Histone acetylation is an important aspect of gene expression, where HDAC and histone acetyltransferase (HAT) are the two enzymes that reciprocally regulate the acetylation of core histones and some non-histone proteins (Kuo and Allis, 1998). In general, HDAC inhibition causes hyperacetylation of core histones and subsequent chromatin remodelling, which leads to gene activation or suppression (Rodriquez et al., 2006). However, because HDAC inhibitors can also mediate changes in gene expression by regulating acetylation of non-histone proteins, the potential mechanisms through which these compounds exert their effects are often unclear.
In the present study, we demonstrated that SB (HDAC inhibitor structurally similar to VPA) and TSA (HDAC inhibitor structurally unrelated to VPA) promote DA neuronal survival and protect DA neurons from MPP+ in neuron-glia cultures (Figures (Figures1,1, ,2),2), which paralleled the effects of VPA reported in our previous study (Chen et al., 2006). In addition, optimal concentrations of VPA, SB and TSA for inducing the neurotrophic and protective effects on DA neurons were shown to induce significant increases in GDNF and BDNF mRNA in enriched astrocytes (Tables (Tables2,2, ,3).3). Taken together, this study indicates that HDAC inhibition, and not just VPA, regulates the expression of growth factors from and the neuroprotective characteristics of astrocytes.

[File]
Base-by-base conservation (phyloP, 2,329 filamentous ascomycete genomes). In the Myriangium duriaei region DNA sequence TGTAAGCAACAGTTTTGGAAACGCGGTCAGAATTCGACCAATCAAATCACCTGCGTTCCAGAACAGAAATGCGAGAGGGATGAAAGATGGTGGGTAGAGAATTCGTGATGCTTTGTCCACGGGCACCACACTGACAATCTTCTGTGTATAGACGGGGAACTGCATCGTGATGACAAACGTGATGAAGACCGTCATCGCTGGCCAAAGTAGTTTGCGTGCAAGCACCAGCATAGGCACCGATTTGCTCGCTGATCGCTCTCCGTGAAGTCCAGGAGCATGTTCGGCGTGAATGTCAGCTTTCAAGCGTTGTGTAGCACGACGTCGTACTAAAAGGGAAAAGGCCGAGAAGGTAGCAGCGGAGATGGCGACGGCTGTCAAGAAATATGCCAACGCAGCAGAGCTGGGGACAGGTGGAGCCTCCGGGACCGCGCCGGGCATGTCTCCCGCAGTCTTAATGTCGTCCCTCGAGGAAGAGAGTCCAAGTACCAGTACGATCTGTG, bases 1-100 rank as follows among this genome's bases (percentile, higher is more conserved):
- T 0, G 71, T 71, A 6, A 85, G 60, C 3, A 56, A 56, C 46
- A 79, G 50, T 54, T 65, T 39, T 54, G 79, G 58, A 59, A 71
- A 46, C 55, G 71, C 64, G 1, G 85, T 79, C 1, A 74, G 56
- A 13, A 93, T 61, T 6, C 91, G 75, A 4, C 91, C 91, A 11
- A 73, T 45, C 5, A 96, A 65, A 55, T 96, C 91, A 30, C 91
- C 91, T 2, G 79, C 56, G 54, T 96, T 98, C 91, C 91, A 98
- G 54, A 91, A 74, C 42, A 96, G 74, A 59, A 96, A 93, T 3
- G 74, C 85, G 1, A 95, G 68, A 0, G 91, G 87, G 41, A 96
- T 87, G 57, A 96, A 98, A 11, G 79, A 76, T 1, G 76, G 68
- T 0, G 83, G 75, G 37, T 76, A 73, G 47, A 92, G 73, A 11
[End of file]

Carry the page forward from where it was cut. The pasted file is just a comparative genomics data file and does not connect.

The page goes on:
One of the major functions of astrocytes is the production of a host of neurotrophic factors, including GDNF and BDNF, which support neuronal development, plasticity and survival (Koyama, 2002; Seifert et al., 2006). In fact, the presence of astrocytes and astrocyte-conditioned medium have potent and selective survival-promoting effects on cultured DA neurons (O’Malley et al., 1992; Takeshima et al., 1994). Exogenous GDNF and BDNF prominently protect DA neurons from both natural and induced cell death (Beck et al., 1995; Burke et al., 1998; Canudas et al., 2005; Lin et al., 1993; Tomac et al., 1995), where protein levels of both factors are decreased in PD brains (Chauhan et al., 2001). Moreover, decreased production of neurotrophic factors including BDNF have been implicated in the pathogenesis of other neurological disorders, including Alzheimer’s disease (AD) (Connor et al., 1997; Ferrer et al., 1999; Phillips et al., 1991), schizophrenia (Durany et al., 2001) and mood disorders (Duman, 2004; Hashimoto et al., 2004). It is also noteworthy that chronic-defeat stress induces down-regulation of BDNF mRNA and this deficiency is normalized by the antidepressant imipramine, an effect that appears to involve down-regulation of HDAC 5 isoform (Tsankova et al., 2006). Recently, it was also reported that SB induces antidepressant-like effects in mice following chronic administration (Schroeder et al., 2007). On the other hand, status epilepticus is also reported to increase histone acetylation at specific BDNF promoters and up-regulate BDNF expression in the brain (Huang et al., 2002; Tsankova et al., 2004). In the present study, we show for the first time that HDAC inhibitors induce BDNF production in astrocyte cultures, suggesting that histone acetylation also regulates BDNF expression in astrocytes. Until the present study, the mechanisms through which HDAC regulated astrocyte growth factors such as GDNF and BDNF, were poorly understood.